The companies have all failed to make repayments on the taxpayer-backed loans. The government guarantee has been suspended while the loans are investigated – but that is being challenged and the taxpayer could still lose £320m. Mr Gupta’s company, GFG Alliance, and its financing arrangements with Greensill Capital, are now being investigated by the Serious Fraud Office.
GFG Alliance said it takes the investigation seriously and that all allegations of improper conduct are denied in the strongest terms. The company said it has been working tirelessly to stabilise the businesses affected by the collapse of Greensill and deliver refinancing.
GFG said: “We remain fully committed to UK industry and to a solution that will enable GFG to repay creditors and create a sustainable future for its UK businesses.” Lex Greensill, the founder of Greensill Capital, said the government guarantee on the loans should not be withdrawn.
“Our access to any government-backed schemes with respect to funding our clients has always drawn upon robust advice from leading law firms to ensure Greensill complied with relevant rules,” he said.
He also said he was not aware his staff had recommended sending in an insolvency practitioner to GFG. Mr Cameron’s spokesman said he was not involved in lending decisions and had no knowledge of GFG’s financial situation. “He was a part-time adviser to the company – one of several – and had no Executive or Board responsibilities whatsoever,” he said.
“He made the representations he did to the UK government not just because he thought it would benefit the company, but because he sincerely believed there would be a material benefit for UK businesses at a challenging time.” Panorama has also discovered how investors were misled about Greensill Capital’s investments.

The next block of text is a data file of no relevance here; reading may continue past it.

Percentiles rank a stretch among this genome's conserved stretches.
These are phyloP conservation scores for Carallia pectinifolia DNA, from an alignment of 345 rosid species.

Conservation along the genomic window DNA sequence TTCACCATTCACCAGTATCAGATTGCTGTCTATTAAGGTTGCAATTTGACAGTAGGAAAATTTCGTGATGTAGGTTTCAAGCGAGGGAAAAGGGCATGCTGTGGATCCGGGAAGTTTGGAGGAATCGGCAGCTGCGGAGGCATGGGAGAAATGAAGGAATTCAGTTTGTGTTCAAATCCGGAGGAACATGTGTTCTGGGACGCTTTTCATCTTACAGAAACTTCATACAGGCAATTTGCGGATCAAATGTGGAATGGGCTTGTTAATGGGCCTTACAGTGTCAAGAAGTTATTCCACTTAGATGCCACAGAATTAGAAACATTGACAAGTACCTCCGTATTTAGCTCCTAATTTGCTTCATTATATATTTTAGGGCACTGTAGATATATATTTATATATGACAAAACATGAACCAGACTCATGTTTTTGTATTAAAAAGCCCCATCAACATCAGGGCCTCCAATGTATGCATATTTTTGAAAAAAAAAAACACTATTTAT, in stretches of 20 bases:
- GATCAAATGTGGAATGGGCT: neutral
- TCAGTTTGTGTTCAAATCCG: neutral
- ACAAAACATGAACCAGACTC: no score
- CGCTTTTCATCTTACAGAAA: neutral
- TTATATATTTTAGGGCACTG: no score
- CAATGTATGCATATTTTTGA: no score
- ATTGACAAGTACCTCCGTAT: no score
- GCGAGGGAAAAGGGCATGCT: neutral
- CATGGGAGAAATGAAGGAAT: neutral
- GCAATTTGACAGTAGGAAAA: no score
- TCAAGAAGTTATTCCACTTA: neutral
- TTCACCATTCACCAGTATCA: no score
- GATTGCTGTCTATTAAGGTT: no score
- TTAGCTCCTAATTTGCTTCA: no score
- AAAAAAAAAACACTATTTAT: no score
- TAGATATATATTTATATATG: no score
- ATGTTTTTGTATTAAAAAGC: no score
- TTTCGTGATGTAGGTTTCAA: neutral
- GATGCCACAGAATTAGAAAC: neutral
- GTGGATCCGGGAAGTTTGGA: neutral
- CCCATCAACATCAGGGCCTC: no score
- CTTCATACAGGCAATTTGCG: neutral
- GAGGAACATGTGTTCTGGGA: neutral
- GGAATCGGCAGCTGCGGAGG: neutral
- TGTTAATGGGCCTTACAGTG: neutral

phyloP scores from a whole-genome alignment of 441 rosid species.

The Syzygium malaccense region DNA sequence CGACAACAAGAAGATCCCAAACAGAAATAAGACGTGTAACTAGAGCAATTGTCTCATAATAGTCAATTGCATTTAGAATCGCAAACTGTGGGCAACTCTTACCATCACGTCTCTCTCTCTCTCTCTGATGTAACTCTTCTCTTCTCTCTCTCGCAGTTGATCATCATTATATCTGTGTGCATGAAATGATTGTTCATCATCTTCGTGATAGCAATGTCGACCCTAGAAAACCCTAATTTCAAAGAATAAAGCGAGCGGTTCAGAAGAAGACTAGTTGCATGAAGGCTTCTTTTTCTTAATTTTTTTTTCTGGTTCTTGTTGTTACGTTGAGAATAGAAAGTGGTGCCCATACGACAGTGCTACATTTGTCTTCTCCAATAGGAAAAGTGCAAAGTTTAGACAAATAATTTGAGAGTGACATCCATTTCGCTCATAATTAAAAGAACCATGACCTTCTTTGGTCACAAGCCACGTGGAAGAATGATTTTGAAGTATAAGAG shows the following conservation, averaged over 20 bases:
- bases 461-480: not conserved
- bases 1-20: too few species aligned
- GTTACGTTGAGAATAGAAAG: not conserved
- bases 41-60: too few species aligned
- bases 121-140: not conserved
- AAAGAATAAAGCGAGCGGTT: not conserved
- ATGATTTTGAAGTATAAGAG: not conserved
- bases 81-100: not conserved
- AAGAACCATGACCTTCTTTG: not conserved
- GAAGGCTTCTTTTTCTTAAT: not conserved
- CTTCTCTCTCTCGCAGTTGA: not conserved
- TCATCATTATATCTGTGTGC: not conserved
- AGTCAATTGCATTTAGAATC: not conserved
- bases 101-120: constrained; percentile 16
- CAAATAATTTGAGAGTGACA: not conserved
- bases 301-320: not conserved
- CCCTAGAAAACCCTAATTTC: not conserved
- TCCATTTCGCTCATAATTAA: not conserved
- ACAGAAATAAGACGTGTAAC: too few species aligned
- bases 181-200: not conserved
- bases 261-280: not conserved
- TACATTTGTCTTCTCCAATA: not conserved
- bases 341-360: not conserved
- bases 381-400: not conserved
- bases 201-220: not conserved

Greensill made money through supply chain finance – which involves making loans to companies that are waiting for invoices to be paid by their customers. When the invoices were paid, the cash would be there to pay investors back, with interest.
To fund the loans, it teamed up with Swiss bank Credit Suisse, which raised $10bn from investors. It was the Swiss bank’s job to market and sell the Greensill investments, and to inform investors about potential risks. Investors thought their cash was safe, because it was supposed to be secured against the unpaid invoices.
But this year it was revealed that some of the invoices simply did not exist. US court papers show how between 2018 and 2021, Greensill lent $850m of investors’ cash to a US coal company called Bluestone Resources. Only $70m of that money was secured against real invoices for coal that Bluestone had actually sold.
Investors did not know it, but the remaining $780m was only backed by predicted coal sales that may or may not happen in the future. Lex Greensill told Panorama that this type of financing was commonplace in the financial services industry.
He said the predicted Bluestone business was all “based upon future trade that is likely to occur with current customers”. Panorama discovered that was not true. The programme obtained the names of the companies that Lex Greensill said were current customers of Bluestone.
Six of the companies said they were not Bluestone customers and they weren’t planning to buy its coal in the future. Lex Greensill later told Panorama the coal buyers did not have to be current customers. Bluestone only had to state it expected to make the sales at some future point and Greensill was not obliged to make checks, he said.
Mr Greensill denied misleading investors. He said his company made all the appropriate disclosures to Credit Suisse and the Swiss Bank was “solely responsible for making any disclosures to their investors”. He said the loans were always secured against assets and personal guarantees, and were backed up by insurance that would pay 100% of any shortfall.
Credit Suisse says its focus is on returning cash to investors and that 59% has been returned so far.